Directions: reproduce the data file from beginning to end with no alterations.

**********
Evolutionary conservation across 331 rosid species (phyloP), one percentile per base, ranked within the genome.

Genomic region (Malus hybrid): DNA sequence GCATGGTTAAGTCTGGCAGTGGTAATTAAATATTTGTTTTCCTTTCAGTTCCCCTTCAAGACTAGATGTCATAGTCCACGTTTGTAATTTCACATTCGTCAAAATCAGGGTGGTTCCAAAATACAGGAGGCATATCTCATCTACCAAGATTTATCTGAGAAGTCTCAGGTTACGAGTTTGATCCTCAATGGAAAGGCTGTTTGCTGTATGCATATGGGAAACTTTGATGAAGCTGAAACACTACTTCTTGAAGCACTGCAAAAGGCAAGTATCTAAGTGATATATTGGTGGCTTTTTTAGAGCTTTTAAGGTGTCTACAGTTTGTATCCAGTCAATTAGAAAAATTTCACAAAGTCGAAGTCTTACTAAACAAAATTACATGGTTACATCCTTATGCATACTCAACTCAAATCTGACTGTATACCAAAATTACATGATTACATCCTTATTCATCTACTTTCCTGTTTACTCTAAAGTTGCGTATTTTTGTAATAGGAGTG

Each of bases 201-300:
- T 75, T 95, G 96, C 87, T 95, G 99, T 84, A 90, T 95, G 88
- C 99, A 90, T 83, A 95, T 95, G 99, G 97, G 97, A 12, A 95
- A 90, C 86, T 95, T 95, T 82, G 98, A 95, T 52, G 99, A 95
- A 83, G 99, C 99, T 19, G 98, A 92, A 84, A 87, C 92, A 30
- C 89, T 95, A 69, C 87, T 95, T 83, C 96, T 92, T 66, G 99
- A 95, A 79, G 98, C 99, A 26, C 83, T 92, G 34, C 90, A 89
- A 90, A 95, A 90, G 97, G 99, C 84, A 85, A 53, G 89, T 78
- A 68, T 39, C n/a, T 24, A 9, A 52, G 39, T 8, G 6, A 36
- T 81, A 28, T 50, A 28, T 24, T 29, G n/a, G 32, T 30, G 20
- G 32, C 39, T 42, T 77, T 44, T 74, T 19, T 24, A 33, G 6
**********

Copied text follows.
Evolutionary conservation across 331 rosid species (phyloP), one percentile per base, ranked within the genome.

Genomic region (Malus hybrid): DNA sequence GCATGGTTAAGTCTGGCAGTGGTAATTAAATATTTGTTTTCCTTTCAGTTCCCCTTCAAGACTAGATGTCATAGTCCACGTTTGTAATTTCACATTCGTCAAAATCAGGGTGGTTCCAAAATACAGGAGGCATATCTCATCTACCAAGATTTATCTGAGAAGTCTCAGGTTACGAGTTTGATCCTCAATGGAAAGGCTGTTTGCTGTATGCATATGGGAAACTTTGATGAAGCTGAAACACTACTTCTTGAAGCACTGCAAAAGGCAAGTATCTAAGTGATATATTGGTGGCTTTTTTAGAGCTTTTAAGGTGTCTACAGTTTGTATCCAGTCAATTAGAAAAATTTCACAAAGTCGAAGTCTTACTAAACAAAATTACATGGTTACATCCTTATGCATACTCAACTCAAATCTGACTGTATACCAAAATTACATGATTACATCCTTATTCATCTACTTTCCTGTTTACTCTAAAGTTGCGTATTTTTGTAATAGGAGTG

Each of bases 201-300:
- T 75, T 95, G 96, C 87, T 95, G 99, T 84, A 90, T 95, G 88
- C 99, A 90, T 83, A 95, T 95, G 99, G 97, G 97, A 12, A 95
- A 90, C 86, T 95, T 95, T 82, G 98, A 95, T 52, G 99, A 95
- A 83, G 99, C 99, T 19, G 98, A 92, A 84, A 87, C 92, A 30
- C 89, T 95, A 69, C 87, T 95, T 83, C 96, T 92, T 66, G 99
- A 95, A 79, G 98, C 99, A 26, C 83, T 92, G 34, C 90, A 89
- A 90, A 95, A 90, G 97, G 99, C 84, A 85, A 53, G 89, T 78
- A 68, T 39, C n/a, T 24, A 9, A 52, G 39, T 8, G 6, A 36
- T 81, A 28, T 50, A 28, T 24, T 29, G n/a, G 32, T 30, G 20
- G 32, C 39, T 42, T 77, T 44, T 74, T 19, T 24, A 33, G 6